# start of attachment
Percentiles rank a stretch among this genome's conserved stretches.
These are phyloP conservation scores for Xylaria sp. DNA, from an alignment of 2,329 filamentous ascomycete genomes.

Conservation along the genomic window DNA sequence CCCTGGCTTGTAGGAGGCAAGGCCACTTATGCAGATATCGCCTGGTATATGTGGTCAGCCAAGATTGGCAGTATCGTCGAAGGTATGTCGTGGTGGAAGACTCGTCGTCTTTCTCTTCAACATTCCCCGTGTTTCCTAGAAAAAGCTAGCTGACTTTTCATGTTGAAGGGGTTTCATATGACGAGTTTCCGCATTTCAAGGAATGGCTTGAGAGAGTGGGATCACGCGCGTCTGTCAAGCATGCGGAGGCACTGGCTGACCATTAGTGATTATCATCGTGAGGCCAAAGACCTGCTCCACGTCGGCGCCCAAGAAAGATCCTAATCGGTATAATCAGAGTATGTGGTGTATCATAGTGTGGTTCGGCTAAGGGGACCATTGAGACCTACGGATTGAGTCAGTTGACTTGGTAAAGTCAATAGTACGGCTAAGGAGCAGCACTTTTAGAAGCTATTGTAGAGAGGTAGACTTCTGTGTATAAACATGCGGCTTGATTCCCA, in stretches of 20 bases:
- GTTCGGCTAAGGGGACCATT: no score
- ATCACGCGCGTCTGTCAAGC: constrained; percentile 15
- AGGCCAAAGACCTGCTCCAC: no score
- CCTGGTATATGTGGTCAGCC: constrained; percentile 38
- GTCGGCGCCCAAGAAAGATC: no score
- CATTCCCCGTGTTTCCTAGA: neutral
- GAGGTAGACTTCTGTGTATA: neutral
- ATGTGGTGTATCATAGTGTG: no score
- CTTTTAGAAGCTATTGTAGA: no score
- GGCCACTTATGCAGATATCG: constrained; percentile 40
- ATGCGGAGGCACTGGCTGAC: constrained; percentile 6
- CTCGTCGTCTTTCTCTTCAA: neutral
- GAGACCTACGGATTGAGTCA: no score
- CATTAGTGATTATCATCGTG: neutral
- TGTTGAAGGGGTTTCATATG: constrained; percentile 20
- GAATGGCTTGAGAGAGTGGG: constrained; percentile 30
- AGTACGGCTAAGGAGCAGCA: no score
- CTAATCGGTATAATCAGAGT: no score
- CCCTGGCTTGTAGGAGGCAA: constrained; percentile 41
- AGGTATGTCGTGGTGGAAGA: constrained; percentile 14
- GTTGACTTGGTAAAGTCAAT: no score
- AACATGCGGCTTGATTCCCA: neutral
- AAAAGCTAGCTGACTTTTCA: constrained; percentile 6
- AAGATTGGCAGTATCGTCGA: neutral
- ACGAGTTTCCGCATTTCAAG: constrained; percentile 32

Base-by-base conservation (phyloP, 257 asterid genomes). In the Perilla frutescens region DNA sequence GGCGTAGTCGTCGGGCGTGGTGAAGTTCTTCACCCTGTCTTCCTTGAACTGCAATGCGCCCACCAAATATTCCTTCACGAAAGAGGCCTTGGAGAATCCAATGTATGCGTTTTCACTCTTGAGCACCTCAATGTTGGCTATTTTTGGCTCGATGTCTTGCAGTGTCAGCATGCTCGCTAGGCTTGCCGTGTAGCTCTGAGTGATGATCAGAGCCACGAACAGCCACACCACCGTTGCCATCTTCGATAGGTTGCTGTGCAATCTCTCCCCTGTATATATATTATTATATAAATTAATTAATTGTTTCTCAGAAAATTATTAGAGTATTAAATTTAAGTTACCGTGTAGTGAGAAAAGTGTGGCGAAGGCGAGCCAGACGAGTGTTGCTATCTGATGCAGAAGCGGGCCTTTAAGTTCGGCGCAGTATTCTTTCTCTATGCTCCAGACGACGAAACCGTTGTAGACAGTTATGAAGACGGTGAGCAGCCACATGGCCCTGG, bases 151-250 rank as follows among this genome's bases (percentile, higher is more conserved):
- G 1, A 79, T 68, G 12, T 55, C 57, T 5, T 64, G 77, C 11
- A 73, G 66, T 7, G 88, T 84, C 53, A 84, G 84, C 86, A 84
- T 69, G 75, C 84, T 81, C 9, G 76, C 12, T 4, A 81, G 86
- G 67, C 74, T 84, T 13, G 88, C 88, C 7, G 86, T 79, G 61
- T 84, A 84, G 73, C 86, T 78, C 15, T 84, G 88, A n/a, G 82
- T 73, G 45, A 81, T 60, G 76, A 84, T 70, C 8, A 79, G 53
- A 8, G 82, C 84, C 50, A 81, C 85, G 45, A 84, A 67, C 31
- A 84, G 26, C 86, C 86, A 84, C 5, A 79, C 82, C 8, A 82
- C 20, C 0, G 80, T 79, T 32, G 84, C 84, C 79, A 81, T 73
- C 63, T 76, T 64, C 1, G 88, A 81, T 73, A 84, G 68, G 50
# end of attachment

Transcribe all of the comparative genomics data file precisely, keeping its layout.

Percentiles rank a stretch among this genome's conserved stretches.
These are phyloP conservation scores for Xylaria sp. DNA, from an alignment of 2,329 filamentous ascomycete genomes.

Conservation along the genomic window DNA sequence CCCTGGCTTGTAGGAGGCAAGGCCACTTATGCAGATATCGCCTGGTATATGTGGTCAGCCAAGATTGGCAGTATCGTCGAAGGTATGTCGTGGTGGAAGACTCGTCGTCTTTCTCTTCAACATTCCCCGTGTTTCCTAGAAAAAGCTAGCTGACTTTTCATGTTGAAGGGGTTTCATATGACGAGTTTCCGCATTTCAAGGAATGGCTTGAGAGAGTGGGATCACGCGCGTCTGTCAAGCATGCGGAGGCACTGGCTGACCATTAGTGATTATCATCGTGAGGCCAAAGACCTGCTCCACGTCGGCGCCCAAGAAAGATCCTAATCGGTATAATCAGAGTATGTGGTGTATCATAGTGTGGTTCGGCTAAGGGGACCATTGAGACCTACGGATTGAGTCAGTTGACTTGGTAAAGTCAATAGTACGGCTAAGGAGCAGCACTTTTAGAAGCTATTGTAGAGAGGTAGACTTCTGTGTATAAACATGCGGCTTGATTCCCA, in stretches of 20 bases:
- GTTCGGCTAAGGGGACCATT: no score
- ATCACGCGCGTCTGTCAAGC: constrained; percentile 15
- AGGCCAAAGACCTGCTCCAC: no score
- CCTGGTATATGTGGTCAGCC: constrained; percentile 38
- GTCGGCGCCCAAGAAAGATC: no score
- CATTCCCCGTGTTTCCTAGA: neutral
- GAGGTAGACTTCTGTGTATA: neutral
- ATGTGGTGTATCATAGTGTG: no score
- CTTTTAGAAGCTATTGTAGA: no score
- GGCCACTTATGCAGATATCG: constrained; percentile 40
- ATGCGGAGGCACTGGCTGAC: constrained; percentile 6
- CTCGTCGTCTTTCTCTTCAA: neutral
- GAGACCTACGGATTGAGTCA: no score
- CATTAGTGATTATCATCGTG: neutral
- TGTTGAAGGGGTTTCATATG: constrained; percentile 20
- GAATGGCTTGAGAGAGTGGG: constrained; percentile 30
- AGTACGGCTAAGGAGCAGCA: no score
- CTAATCGGTATAATCAGAGT: no score
- CCCTGGCTTGTAGGAGGCAA: constrained; percentile 41
- AGGTATGTCGTGGTGGAAGA: constrained; percentile 14
- GTTGACTTGGTAAAGTCAAT: no score
- AACATGCGGCTTGATTCCCA: neutral
- AAAAGCTAGCTGACTTTTCA: constrained; percentile 6
- AAGATTGGCAGTATCGTCGA: neutral
- ACGAGTTTCCGCATTTCAAG: constrained; percentile 32

Base-by-base conservation (phyloP, 257 asterid genomes). In the Perilla frutescens region DNA sequence GGCGTAGTCGTCGGGCGTGGTGAAGTTCTTCACCCTGTCTTCCTTGAACTGCAATGCGCCCACCAAATATTCCTTCACGAAAGAGGCCTTGGAGAATCCAATGTATGCGTTTTCACTCTTGAGCACCTCAATGTTGGCTATTTTTGGCTCGATGTCTTGCAGTGTCAGCATGCTCGCTAGGCTTGCCGTGTAGCTCTGAGTGATGATCAGAGCCACGAACAGCCACACCACCGTTGCCATCTTCGATAGGTTGCTGTGCAATCTCTCCCCTGTATATATATTATTATATAAATTAATTAATTGTTTCTCAGAAAATTATTAGAGTATTAAATTTAAGTTACCGTGTAGTGAGAAAAGTGTGGCGAAGGCGAGCCAGACGAGTGTTGCTATCTGATGCAGAAGCGGGCCTTTAAGTTCGGCGCAGTATTCTTTCTCTATGCTCCAGACGACGAAACCGTTGTAGACAGTTATGAAGACGGTGAGCAGCCACATGGCCCTGG, bases 151-250 rank as follows among this genome's bases (percentile, higher is more conserved):
- G 1, A 79, T 68, G 12, T 55, C 57, T 5, T 64, G 77, C 11
- A 73, G 66, T 7, G 88, T 84, C 53, A 84, G 84, C 86, A 84
- T 69, G 75, C 84, T 81, C 9, G 76, C 12, T 4, A 81, G 86
- G 67, C 74, T 84, T 13, G 88, C 88, C 7, G 86, T 79, G 61
- T 84, A 84, G 73, C 86, T 78, C 15, T 84, G 88, A n/a, G 82
- T 73, G 45, A 81, T 60, G 76, A 84, T 70, C 8, A 79, G 53
- A 8, G 82, C 84, C 50, A 81, C 85, G 45, A 84, A 67, C 31
- A 84, G 26, C 86, C 86, A 84, C 5, A 79, C 82, C 8, A 82
- C 20, C 0, G 80, T 79, T 32, G 84, C 84, C 79, A 81, T 73
- C 63, T 76, T 64, C 1, G 88, A 81, T 73, A 84, G 68, G 50